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Friday, August 22, 2008

An Author's Fingerprints

I ask because I don't know the answer. How much author voice is too much?

I know the strengths and weaknesses of my own. I also strive for deep point of view with each viewpoint character. I'm careful to select consistent vocabulary and tweak dialogue to match the character's perspective and background. But if someone were to dump my pages in a sacrificial pile in the middle of a room with a dozen others, the cadence and word choice and description would give me away every time.

One scene contains the deep viewpoint of a less-than-educated Dutch immigrant in the 1880s American frontier. Another, a gritty cop from the present day. I've invested hours exploring the language they'd have used, the patterns of speech, distinctive words and phrases to set them apart. I've calibrated metaphors to their experiences and history. But somehow, when I read it aloud, the song is the same. The notes are me.

Is this something to strive for or suppress?

Despite the playfulness that trickles into my blog posts, my earnest writing is dark, introspective, dense. I come from the school of writing that believes not everyone desires to read a four hundred page novel at the speed of a bullet, like a quick fix of an illicit drug with no lasting impact. When did consuming a novel become a race? Are we thirsting for such quick gratification that we can't wade in a bit and look around?

Sure, I worry about pacing and stringing conflict with the right level of tension-probably more than most-but when a note hits just right in a symphony, it should be appreciated-a blink, a tear, even a second glance to wade into its perfection. The unfolding text is, after all, one reason readers still choose to pick up a book before watching the same story on screen. For one moment during the novel's course, let me savor a new detail of the human condition. An image as breathtaking as the sunset I forget to indulge in each day.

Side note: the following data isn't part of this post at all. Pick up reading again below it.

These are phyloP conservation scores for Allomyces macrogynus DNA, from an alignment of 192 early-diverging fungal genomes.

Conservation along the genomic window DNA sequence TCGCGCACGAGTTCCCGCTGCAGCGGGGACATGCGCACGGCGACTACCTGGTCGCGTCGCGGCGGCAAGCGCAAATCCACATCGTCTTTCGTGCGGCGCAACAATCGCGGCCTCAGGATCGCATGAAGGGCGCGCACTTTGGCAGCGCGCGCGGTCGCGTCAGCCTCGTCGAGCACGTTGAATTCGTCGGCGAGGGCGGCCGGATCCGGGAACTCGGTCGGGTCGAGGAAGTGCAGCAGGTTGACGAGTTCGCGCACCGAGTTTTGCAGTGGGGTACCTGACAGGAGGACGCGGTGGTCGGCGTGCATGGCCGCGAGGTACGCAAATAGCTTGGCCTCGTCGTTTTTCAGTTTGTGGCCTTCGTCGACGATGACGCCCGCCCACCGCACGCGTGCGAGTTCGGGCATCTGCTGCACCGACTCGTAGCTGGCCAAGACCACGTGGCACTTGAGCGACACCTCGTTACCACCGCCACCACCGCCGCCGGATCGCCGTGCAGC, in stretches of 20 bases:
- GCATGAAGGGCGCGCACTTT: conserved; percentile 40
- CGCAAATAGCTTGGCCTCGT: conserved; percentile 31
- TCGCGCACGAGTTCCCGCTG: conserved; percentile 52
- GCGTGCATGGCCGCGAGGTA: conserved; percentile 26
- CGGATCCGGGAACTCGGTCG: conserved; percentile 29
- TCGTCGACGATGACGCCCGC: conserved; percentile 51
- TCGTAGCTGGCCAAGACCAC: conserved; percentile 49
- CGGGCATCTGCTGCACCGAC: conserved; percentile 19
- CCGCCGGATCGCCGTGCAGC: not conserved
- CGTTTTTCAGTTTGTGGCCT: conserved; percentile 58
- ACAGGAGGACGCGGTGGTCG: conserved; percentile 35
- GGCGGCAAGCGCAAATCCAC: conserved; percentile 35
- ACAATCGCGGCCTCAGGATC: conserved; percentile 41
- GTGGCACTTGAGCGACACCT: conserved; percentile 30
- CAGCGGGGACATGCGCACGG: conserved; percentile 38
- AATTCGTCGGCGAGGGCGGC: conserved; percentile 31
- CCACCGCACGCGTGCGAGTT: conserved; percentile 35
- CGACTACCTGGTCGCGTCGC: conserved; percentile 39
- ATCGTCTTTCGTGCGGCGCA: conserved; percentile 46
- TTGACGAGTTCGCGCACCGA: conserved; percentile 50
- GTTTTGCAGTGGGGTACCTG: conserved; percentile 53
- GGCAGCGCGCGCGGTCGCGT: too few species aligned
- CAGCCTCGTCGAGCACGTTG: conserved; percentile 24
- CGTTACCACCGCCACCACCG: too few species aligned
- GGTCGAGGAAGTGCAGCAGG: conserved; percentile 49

Probably separate topics for two different days, but they both speak to a writer's desire to sneak into a room, lay out a puzzle and tiptoe away into the background. The question is: How much of the author's fingerprints on the pieces is too much?

And since Sherry outlined the perfect song for her hero's struggle, I give you mine.

10 comments:

Charles Gramlich said...

That's a tough question and maybe impossible to answer without a very careful examination of your work. And maybe each person would judge it differently then. I wonder if a writer can truly judge this well themselves, though. I recognize everything I do as mine but I don't know if others would do so.

Stewart Sternberg said...

I am fascinated by this. You raise some interesting points. Have you ever been told that someone can hear you? I mean, a friend will read your work and comment: "I could hear your voice." When someone says that to me I don't know if that person is influenced because they know me or because I am overwhelming my work, not stepping back enough as a writer.

Kim Lenox said...

I guess it depends on if we have a good fingerprint. :)